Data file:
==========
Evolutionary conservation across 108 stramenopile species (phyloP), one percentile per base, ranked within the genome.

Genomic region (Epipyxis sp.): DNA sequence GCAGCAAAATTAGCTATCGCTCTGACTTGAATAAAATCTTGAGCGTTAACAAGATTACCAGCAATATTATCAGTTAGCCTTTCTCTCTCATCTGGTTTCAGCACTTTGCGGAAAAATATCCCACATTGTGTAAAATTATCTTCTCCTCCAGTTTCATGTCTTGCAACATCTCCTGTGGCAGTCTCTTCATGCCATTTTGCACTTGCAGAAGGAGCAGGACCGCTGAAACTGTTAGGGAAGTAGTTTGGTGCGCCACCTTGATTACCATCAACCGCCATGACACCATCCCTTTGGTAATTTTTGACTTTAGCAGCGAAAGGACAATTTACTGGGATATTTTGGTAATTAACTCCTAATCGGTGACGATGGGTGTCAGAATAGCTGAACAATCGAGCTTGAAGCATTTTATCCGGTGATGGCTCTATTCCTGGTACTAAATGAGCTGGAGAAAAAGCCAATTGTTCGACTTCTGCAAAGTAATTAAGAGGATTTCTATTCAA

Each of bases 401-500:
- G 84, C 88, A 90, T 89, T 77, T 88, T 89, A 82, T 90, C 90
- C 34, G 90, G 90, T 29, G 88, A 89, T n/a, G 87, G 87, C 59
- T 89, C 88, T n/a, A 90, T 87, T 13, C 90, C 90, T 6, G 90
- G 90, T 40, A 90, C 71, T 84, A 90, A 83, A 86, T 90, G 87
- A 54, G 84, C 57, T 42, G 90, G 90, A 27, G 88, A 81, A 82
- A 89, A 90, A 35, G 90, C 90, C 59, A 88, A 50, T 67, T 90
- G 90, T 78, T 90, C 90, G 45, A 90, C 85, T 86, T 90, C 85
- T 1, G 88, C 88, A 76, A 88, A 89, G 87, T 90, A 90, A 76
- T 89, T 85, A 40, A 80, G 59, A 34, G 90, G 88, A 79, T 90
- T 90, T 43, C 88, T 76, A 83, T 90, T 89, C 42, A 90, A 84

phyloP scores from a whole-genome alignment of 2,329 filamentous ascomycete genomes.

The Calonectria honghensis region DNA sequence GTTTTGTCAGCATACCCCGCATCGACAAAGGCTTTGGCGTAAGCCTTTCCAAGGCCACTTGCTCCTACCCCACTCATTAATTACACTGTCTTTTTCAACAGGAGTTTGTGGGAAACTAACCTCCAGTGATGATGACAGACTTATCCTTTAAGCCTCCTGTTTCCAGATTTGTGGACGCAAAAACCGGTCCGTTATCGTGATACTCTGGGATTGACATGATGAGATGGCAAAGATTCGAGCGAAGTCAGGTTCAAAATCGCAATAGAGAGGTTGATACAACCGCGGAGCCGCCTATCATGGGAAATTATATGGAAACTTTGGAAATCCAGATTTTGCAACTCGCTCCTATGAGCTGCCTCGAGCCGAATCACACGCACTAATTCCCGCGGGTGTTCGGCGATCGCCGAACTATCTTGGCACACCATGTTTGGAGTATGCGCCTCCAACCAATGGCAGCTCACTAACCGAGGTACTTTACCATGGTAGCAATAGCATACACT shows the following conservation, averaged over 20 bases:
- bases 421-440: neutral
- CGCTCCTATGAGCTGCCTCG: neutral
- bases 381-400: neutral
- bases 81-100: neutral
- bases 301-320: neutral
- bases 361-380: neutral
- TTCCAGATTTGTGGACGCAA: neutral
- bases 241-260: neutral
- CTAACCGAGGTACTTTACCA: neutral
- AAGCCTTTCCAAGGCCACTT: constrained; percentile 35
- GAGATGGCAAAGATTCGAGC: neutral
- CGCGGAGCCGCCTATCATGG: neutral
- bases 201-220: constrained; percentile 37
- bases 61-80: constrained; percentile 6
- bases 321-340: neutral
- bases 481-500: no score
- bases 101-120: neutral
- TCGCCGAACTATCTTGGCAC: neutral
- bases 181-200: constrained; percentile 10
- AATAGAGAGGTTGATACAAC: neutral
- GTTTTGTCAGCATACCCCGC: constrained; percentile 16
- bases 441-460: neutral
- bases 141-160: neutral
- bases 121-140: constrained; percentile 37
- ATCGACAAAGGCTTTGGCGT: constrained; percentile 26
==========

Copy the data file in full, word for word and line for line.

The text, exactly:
Evolutionary conservation across 108 stramenopile species (phyloP), one percentile per base, ranked within the genome.

Genomic region (Epipyxis sp.): DNA sequence GCAGCAAAATTAGCTATCGCTCTGACTTGAATAAAATCTTGAGCGTTAACAAGATTACCAGCAATATTATCAGTTAGCCTTTCTCTCTCATCTGGTTTCAGCACTTTGCGGAAAAATATCCCACATTGTGTAAAATTATCTTCTCCTCCAGTTTCATGTCTTGCAACATCTCCTGTGGCAGTCTCTTCATGCCATTTTGCACTTGCAGAAGGAGCAGGACCGCTGAAACTGTTAGGGAAGTAGTTTGGTGCGCCACCTTGATTACCATCAACCGCCATGACACCATCCCTTTGGTAATTTTTGACTTTAGCAGCGAAAGGACAATTTACTGGGATATTTTGGTAATTAACTCCTAATCGGTGACGATGGGTGTCAGAATAGCTGAACAATCGAGCTTGAAGCATTTTATCCGGTGATGGCTCTATTCCTGGTACTAAATGAGCTGGAGAAAAAGCCAATTGTTCGACTTCTGCAAAGTAATTAAGAGGATTTCTATTCAA

Each of bases 401-500:
- G 84, C 88, A 90, T 89, T 77, T 88, T 89, A 82, T 90, C 90
- C 34, G 90, G 90, T 29, G 88, A 89, T n/a, G 87, G 87, C 59
- T 89, C 88, T n/a, A 90, T 87, T 13, C 90, C 90, T 6, G 90
- G 90, T 40, A 90, C 71, T 84, A 90, A 83, A 86, T 90, G 87
- A 54, G 84, C 57, T 42, G 90, G 90, A 27, G 88, A 81, A 82
- A 89, A 90, A 35, G 90, C 90, C 59, A 88, A 50, T 67, T 90
- G 90, T 78, T 90, C 90, G 45, A 90, C 85, T 86, T 90, C 85
- T 1, G 88, C 88, A 76, A 88, A 89, G 87, T 90, A 90, A 76
- T 89, T 85, A 40, A 80, G 59, A 34, G 90, G 88, A 79, T 90
- T 90, T 43, C 88, T 76, A 83, T 90, T 89, C 42, A 90, A 84

phyloP scores from a whole-genome alignment of 2,329 filamentous ascomycete genomes.

The Calonectria honghensis region DNA sequence GTTTTGTCAGCATACCCCGCATCGACAAAGGCTTTGGCGTAAGCCTTTCCAAGGCCACTTGCTCCTACCCCACTCATTAATTACACTGTCTTTTTCAACAGGAGTTTGTGGGAAACTAACCTCCAGTGATGATGACAGACTTATCCTTTAAGCCTCCTGTTTCCAGATTTGTGGACGCAAAAACCGGTCCGTTATCGTGATACTCTGGGATTGACATGATGAGATGGCAAAGATTCGAGCGAAGTCAGGTTCAAAATCGCAATAGAGAGGTTGATACAACCGCGGAGCCGCCTATCATGGGAAATTATATGGAAACTTTGGAAATCCAGATTTTGCAACTCGCTCCTATGAGCTGCCTCGAGCCGAATCACACGCACTAATTCCCGCGGGTGTTCGGCGATCGCCGAACTATCTTGGCACACCATGTTTGGAGTATGCGCCTCCAACCAATGGCAGCTCACTAACCGAGGTACTTTACCATGGTAGCAATAGCATACACT shows the following conservation, averaged over 20 bases:
- bases 421-440: neutral
- CGCTCCTATGAGCTGCCTCG: neutral
- bases 381-400: neutral
- bases 81-100: neutral
- bases 301-320: neutral
- bases 361-380: neutral
- TTCCAGATTTGTGGACGCAA: neutral
- bases 241-260: neutral
- CTAACCGAGGTACTTTACCA: neutral
- AAGCCTTTCCAAGGCCACTT: constrained; percentile 35
- GAGATGGCAAAGATTCGAGC: neutral
- CGCGGAGCCGCCTATCATGG: neutral
- bases 201-220: constrained; percentile 37
- bases 61-80: constrained; percentile 6
- bases 321-340: neutral
- bases 481-500: no score
- bases 101-120: neutral
- TCGCCGAACTATCTTGGCAC: neutral
- bases 181-200: constrained; percentile 10
- AATAGAGAGGTTGATACAAC: neutral
- GTTTTGTCAGCATACCCCGC: constrained; percentile 16
- bases 441-460: neutral
- bases 141-160: neutral
- bases 121-140: constrained; percentile 37
- ATCGACAAAGGCTTTGGCGT: constrained; percentile 26